The rise of the knowledge-based economy can be seen in Israel, as well. We know that Jewish and Israeli talent has often been welcomed by the United States and has been crucial to this country’s success. But that talent had not been fully utilized within Israel. Today, however, as a City Journal article noted, Israel “is launching far more high-tech companies per year than any country in Europe.” So how did Israel—a relatively small and young country—become an innovation leader? Two things are notable. First is an influx of immigrants from the Soviet Union in the 1980s and 1990s, many of whom were highly talented scientists, engineers, and mathematicians. Second was the availability of capital from American retirees in Israel. The mix led to momentous change: a flow of bold new ideas, along with the financing to develop them. Half of Israel’s high-tech workers are now Soviet immigrants. And, as the article points out, “On a per-capita basis, Israel far leads the world in research and technological creativity.” Just as in Dresden, knowledge—in the form of a highly-skilled and entrepreneurial workforce—begat innovation and, ultimately, a place of leadership in the global economy.

These global developments are instructive for New York. How can the state build the infrastructure for its own knowledge-based economy? In the panic of 1907, when the Knickerbocker Bank failed, J.P. Morgan stepped in, underwriting municipal bonds and bringing in wealthy industrialists. I believe that today, in a different economy, new possibilities exist.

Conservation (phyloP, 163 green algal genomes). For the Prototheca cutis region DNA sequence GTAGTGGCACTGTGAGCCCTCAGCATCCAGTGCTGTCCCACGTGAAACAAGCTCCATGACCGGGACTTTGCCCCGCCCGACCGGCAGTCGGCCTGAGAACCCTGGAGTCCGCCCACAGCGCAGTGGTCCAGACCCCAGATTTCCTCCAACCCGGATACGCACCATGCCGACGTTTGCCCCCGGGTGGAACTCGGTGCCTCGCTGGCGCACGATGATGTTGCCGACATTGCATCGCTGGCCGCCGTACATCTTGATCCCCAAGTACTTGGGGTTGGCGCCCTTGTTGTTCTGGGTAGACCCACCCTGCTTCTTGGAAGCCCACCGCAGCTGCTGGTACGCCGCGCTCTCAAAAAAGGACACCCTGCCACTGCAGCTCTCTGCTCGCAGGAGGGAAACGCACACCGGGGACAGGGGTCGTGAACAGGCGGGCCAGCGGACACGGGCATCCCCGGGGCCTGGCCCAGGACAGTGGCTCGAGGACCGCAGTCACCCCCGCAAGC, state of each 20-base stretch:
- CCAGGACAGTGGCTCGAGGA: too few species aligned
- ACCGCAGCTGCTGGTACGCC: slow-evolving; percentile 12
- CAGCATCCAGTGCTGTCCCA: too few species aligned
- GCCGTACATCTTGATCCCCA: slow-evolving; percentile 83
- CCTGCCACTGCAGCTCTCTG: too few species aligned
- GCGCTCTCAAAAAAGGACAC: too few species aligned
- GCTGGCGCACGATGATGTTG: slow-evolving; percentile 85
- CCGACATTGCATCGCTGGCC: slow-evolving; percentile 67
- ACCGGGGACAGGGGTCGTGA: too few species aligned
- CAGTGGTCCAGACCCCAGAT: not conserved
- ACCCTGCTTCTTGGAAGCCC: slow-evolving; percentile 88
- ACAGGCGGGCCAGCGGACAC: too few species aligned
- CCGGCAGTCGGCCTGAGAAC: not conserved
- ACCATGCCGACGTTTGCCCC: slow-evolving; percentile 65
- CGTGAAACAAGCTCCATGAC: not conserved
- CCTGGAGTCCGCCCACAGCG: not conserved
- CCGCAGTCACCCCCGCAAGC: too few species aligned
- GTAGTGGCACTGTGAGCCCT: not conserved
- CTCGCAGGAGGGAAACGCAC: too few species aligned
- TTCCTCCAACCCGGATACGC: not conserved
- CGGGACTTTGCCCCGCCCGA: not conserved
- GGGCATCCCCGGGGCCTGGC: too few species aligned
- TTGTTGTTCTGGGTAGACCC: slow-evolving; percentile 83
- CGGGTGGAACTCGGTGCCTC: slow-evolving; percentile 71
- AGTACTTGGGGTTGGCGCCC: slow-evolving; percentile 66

First, I would argue that one of New York’s great asset classes is its large number of universities, some of which are world class. They are the state’s best economic recovery vehicle. University research is the originator of new ideas, the spur for new industries, and the catalyst for economic development and high-skill jobs.

Second, in addition to research, New York’s universities prepare tomorrow’s workforce and entrepreneurs. Today, however, the sad reality is that often the jobs our thousands of graduates have trained for aren’t here. As a recent New York Times article pointed out, “Job retraining is…ineffective without job creation.” For university degree and training programs to work, small businesses must get the financing they need. This recession has largely been a credit recession—which has had a devastating effect on small businesses. The city’s 220,000 small businesses employ half of the city’s private-sector workforce, or about 1.5 million people. Without access to working capital, they can’t rent space, buy supplies, or hire workers.

This is why I’ve been calling for a triangular compact, a collaborative effort among government, business, and universities, all working in partnership to build the infrastructure for innovation on which the future of New York State depends. Government must take the lead by creating a climate conducive to attracting private investment opportunities around industry segments, while working with lenders to make access to capital more predictable and creating incentives for colleges and universities to develop the needed programs.